During the Russian Revolution of 1917, priceless Fabergé eggs were seized from the Russian royalty and nobility. During this tumultuous period, several of the eggs were lost.
In 2004, an anonymous scrap metal dealer was trawling his local bric-a-brac market in the US mid-west, when he found a peculiar jeweled egg. Based on the weight and quick estimate of gem value, he paid $13,302 for it and hoped earn a quick profit by reselling it to the tune of $15,000. Little did he know he was about to get much much more.
But not at first. He was unable to sell the egg – prospective buyers thought he over-estimated the price. But for 10 years, he stubbornly held on to the egg until one day he decided to do some research. The egg contained a watch engraved with the name “Vacheron Constantin.” His query brought him to an article featuring a very dated picture of his egg, and that’s when he learned what he really had.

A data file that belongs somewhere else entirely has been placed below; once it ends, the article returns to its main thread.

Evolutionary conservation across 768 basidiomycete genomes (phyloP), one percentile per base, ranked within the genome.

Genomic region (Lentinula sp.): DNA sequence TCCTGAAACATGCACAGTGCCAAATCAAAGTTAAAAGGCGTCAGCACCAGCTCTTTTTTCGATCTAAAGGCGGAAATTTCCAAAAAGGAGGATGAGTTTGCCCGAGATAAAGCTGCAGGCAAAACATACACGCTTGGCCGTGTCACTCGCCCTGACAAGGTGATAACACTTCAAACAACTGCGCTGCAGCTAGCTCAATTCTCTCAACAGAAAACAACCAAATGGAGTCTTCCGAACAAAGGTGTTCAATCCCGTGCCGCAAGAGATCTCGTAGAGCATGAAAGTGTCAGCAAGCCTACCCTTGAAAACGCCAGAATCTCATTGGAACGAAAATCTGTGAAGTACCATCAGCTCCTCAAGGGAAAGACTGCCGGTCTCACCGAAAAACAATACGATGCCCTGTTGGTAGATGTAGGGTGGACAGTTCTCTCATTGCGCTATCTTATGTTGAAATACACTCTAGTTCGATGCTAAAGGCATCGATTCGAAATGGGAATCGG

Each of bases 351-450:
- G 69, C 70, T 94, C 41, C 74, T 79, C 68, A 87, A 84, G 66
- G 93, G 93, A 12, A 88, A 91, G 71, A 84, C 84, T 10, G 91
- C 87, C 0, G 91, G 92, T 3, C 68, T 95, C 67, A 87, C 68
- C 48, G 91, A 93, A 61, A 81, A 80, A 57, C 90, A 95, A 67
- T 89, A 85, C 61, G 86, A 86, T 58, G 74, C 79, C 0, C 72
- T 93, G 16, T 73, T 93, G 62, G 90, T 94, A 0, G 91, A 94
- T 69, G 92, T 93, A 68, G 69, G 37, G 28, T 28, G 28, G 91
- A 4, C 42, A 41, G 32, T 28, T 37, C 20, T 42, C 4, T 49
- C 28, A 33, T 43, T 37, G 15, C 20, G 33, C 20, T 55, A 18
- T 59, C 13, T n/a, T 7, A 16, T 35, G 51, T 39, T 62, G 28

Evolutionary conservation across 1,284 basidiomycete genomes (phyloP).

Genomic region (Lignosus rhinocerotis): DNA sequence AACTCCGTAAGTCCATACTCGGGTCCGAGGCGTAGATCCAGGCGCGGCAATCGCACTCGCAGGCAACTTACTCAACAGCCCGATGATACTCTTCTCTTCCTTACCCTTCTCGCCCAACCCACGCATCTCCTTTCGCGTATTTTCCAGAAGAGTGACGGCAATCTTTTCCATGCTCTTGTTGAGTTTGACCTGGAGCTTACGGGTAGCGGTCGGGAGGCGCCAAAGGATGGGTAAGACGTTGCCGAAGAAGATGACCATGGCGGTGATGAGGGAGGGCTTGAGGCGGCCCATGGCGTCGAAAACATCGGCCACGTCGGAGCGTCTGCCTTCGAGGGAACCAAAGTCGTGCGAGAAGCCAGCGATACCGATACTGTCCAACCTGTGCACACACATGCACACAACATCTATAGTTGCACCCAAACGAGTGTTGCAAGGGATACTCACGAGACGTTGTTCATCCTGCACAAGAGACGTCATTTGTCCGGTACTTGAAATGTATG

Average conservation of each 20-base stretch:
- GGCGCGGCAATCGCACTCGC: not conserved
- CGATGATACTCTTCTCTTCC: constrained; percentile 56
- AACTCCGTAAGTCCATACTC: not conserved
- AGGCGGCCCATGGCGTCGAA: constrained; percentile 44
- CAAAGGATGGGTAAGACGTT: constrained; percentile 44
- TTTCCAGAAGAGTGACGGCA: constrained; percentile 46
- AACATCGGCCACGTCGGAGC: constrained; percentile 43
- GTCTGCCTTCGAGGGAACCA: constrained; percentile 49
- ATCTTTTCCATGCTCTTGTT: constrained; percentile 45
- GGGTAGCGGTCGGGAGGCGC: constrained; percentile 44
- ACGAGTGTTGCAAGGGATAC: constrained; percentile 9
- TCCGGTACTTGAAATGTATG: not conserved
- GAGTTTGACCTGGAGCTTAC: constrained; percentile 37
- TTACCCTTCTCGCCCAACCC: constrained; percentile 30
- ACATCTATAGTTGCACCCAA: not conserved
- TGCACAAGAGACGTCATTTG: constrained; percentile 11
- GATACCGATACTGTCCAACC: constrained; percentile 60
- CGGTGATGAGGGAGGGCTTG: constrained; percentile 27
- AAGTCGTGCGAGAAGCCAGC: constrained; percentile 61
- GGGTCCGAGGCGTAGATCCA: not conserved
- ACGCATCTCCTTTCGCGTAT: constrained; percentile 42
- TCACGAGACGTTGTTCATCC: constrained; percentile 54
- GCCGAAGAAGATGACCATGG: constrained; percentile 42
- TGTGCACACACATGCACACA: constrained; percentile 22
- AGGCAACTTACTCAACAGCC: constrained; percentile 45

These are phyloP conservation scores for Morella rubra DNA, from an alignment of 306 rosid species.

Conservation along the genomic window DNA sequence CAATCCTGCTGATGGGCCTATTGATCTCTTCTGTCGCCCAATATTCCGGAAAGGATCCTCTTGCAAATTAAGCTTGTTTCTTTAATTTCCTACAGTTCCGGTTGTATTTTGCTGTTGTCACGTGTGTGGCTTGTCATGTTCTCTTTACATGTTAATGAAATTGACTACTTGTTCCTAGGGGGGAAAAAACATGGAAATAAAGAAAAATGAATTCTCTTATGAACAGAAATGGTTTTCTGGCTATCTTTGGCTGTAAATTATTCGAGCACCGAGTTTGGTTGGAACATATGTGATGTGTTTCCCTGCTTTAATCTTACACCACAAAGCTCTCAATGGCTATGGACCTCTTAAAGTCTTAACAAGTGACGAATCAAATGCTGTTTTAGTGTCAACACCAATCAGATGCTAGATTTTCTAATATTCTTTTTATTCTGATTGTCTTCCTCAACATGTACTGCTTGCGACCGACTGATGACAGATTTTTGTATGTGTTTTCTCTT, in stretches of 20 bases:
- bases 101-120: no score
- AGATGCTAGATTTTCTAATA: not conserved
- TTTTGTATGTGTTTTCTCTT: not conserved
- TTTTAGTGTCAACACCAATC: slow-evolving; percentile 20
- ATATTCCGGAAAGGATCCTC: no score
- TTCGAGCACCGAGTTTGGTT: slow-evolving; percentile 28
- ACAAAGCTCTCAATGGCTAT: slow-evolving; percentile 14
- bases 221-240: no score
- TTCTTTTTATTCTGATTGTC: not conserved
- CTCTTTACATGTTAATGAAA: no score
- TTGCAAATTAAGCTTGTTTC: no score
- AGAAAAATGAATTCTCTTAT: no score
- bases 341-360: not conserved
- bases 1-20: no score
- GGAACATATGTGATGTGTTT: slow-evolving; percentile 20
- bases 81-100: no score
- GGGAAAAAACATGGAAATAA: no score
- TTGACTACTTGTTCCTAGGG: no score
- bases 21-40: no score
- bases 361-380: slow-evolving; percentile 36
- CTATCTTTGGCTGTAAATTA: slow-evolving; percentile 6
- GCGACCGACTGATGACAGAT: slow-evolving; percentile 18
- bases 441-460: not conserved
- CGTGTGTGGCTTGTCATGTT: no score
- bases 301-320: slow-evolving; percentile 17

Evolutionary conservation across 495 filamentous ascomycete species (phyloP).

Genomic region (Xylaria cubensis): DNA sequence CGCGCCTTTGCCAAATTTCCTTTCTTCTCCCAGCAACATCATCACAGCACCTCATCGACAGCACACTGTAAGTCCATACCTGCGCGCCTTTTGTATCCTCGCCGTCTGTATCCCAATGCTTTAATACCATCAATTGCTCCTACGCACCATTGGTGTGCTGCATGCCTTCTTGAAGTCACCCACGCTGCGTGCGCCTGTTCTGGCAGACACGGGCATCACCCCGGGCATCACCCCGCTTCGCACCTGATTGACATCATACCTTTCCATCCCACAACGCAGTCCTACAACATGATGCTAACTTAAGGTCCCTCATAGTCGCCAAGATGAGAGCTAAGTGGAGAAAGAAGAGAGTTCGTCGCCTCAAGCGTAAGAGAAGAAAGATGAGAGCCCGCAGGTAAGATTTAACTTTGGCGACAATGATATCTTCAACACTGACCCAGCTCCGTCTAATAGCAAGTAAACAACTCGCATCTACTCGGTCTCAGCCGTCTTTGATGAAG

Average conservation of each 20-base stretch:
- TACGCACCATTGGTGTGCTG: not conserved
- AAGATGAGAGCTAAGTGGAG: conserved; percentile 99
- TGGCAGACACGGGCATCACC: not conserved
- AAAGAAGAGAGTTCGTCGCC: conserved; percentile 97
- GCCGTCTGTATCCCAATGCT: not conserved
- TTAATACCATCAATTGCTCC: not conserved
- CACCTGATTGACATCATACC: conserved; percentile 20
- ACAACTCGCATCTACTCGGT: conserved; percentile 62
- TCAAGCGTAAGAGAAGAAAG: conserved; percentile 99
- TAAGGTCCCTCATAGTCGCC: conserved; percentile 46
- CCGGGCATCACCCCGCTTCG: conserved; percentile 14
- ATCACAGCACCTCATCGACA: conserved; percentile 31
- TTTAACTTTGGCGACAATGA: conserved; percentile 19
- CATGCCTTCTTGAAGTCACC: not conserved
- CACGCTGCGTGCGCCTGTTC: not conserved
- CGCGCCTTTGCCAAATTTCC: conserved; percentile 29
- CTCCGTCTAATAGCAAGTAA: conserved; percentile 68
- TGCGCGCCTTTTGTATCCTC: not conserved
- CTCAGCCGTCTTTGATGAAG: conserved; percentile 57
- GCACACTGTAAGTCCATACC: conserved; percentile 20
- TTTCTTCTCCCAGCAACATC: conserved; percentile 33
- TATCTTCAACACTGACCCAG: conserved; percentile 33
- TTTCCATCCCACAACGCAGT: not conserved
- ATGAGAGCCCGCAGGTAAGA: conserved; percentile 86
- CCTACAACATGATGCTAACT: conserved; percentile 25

Wishing to remain anonymous, he contacted Kieran McCarthy, Fabergé expert, at Wartski – the royally appointed jewelers of the Queen and Prince of Wales. McCarthy flew to the US and found, to his great astonishment, that the 1887 Third Imperial Egg had finally been found after all these years. Wartski purchased the egg on behalf of a private collector for an undisclosed amount, but the egg is estimated to be worth at least $30 million.
And it was nearly melted down for scrap! It reminds us of our own story of hidden treasure, but with less historical precedence.
Pictured: The Third Imperial Fabergé Egg